According to Economics Minister Robert Habeck, the planned final phase-out of nuclear power should not be shaken – but there is still criticism of the shutdown of the last nuclear power plant this Saturday. The CDU, on the other hand, complains about the lack of climate protection in the decision, the Chamber of Industry and Commerce (DIHK) warns of supply bottlenecks and rising energy prices.

“This green climate minister prefers to run coal-fired power plants – the ultimate climate killer, CO2 polluters – than climate-neutral ones,” said Jens Spahn (CDU), Vice-Chairman of the Union Bundestag faction, on Tuesday on RTL/ntv’s “Frühstart” program. “It’s a black day for climate protection in Germany.”

Spahn called for the last three nuclear power plants to be extended until at least the end of 2024. “Coal-fired power plants should be taken off the grid, nuclear power plants should run – because they are safe and climate-neutral.”

Nuclear power plants are CO2-intensive and significantly more harmful than renewable ones

According to the Federal Environment Agency (UBA), electricity from nuclear power plants is not CO2-neutral: CO2 emissions are generated during the construction of the power plants, the transport of the radioactive material or the operation of interim and final storage facilities. In addition, the materials used in the construction – steel and concrete – are very Co2-intensive. According to the UBA, nuclear power is better for the climate than fossil fuels such as coal or gas in terms of emissions, but it is still significantly more harmful than renewable energies.

On Saturday, the three remaining nuclear power plants in Germany are finally to go off the grid. This was actually supposed to happen at the end of last year. However, because of the Russian war of aggression against Ukraine and the resulting energy crisis, the traffic light coalition decided last year to let the reactors continue to run over the winter.

Federal Minister of Economics Habeck considers the exit to be irreversible despite all resistance. With reference to the high filling levels in the gas storage facilities, new liquid gas terminals and renewable energies, the Green politician recently assured that the energy supply was guaranteed.

Göring-Eckardt: Electricity prices will fall

Bundestag Vice-President Katrin Göring-Eckardt also counted on electricity prices in Germany falling in the future despite the nuclear phase-out. “Of course, the price of electricity will be cheaper the more renewables we have,” the Greens politician told MDR. “Wind and sun, we always get them for free. We need the systems and the grids, and that’s why that’s the decisive factor.” Nuclear power, on the other hand, is “expensive, both in manufacture, in production and afterwards.” So the question of final storage is unresolved.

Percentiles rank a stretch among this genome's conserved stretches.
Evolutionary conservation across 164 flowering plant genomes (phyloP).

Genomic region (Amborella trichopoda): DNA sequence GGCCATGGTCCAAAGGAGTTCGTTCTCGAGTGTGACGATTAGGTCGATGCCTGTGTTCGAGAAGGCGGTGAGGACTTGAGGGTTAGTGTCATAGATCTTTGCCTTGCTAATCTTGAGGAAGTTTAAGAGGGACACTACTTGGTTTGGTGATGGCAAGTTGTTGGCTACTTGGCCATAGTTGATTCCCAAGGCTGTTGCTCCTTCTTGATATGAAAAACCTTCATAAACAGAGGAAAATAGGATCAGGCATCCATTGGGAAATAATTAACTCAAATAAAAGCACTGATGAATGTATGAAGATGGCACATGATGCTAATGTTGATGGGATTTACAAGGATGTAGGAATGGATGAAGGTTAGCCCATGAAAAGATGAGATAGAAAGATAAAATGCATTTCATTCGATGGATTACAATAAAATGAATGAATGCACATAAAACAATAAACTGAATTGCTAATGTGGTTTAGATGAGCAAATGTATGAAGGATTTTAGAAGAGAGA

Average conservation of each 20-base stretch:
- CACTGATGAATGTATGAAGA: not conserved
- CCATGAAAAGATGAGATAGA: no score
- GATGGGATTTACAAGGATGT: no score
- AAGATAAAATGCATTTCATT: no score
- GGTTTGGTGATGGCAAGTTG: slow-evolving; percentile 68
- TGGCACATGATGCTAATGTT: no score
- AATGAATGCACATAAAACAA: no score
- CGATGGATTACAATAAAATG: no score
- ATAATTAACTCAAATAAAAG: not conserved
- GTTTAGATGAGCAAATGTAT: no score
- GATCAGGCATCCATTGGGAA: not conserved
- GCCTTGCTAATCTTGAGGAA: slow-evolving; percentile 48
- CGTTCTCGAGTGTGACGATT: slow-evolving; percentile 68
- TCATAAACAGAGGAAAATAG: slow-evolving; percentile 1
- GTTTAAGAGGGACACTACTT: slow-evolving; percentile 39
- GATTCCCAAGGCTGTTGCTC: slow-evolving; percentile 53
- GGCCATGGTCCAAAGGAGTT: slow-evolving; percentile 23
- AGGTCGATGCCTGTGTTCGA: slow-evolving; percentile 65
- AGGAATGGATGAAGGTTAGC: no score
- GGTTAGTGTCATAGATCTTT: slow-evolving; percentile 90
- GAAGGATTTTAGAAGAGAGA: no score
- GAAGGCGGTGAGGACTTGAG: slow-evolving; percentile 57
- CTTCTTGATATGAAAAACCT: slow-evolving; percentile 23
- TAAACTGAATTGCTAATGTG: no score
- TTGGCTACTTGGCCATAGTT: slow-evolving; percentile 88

The DIHK, on ​​the other hand, complained: “Despite the fall in gas prices, energy costs remain high for most companies in Germany.” At the same time, Germany is “not yet out of the woods” when it comes to security of supply, DIHK President Peter Adrian told the “Rheinische Post” (Tuesday). “We must therefore continue to do everything we can to expand the supply of energy and not restrict it any further.”

Failures or restrictions in the energy supply are a hitherto unknown risk for Germany and a locational disadvantage that nothing can compensate for in an industrialized country, he warned. “Against this background, large parts of the German economy are relying on allowing usable nuclear power plants to continue running until the end of the crisis.”

The energy expert at the DIW economic research institute, Claudia Kemfert, disagreed. “The remaining three nuclear power plants that are still running produce less than five percent of the electricity generated in Germany,” she told the newspapers of the Funke media group. “We can easily switch off the remaining nuclear power plants in Germany without the lights going out.”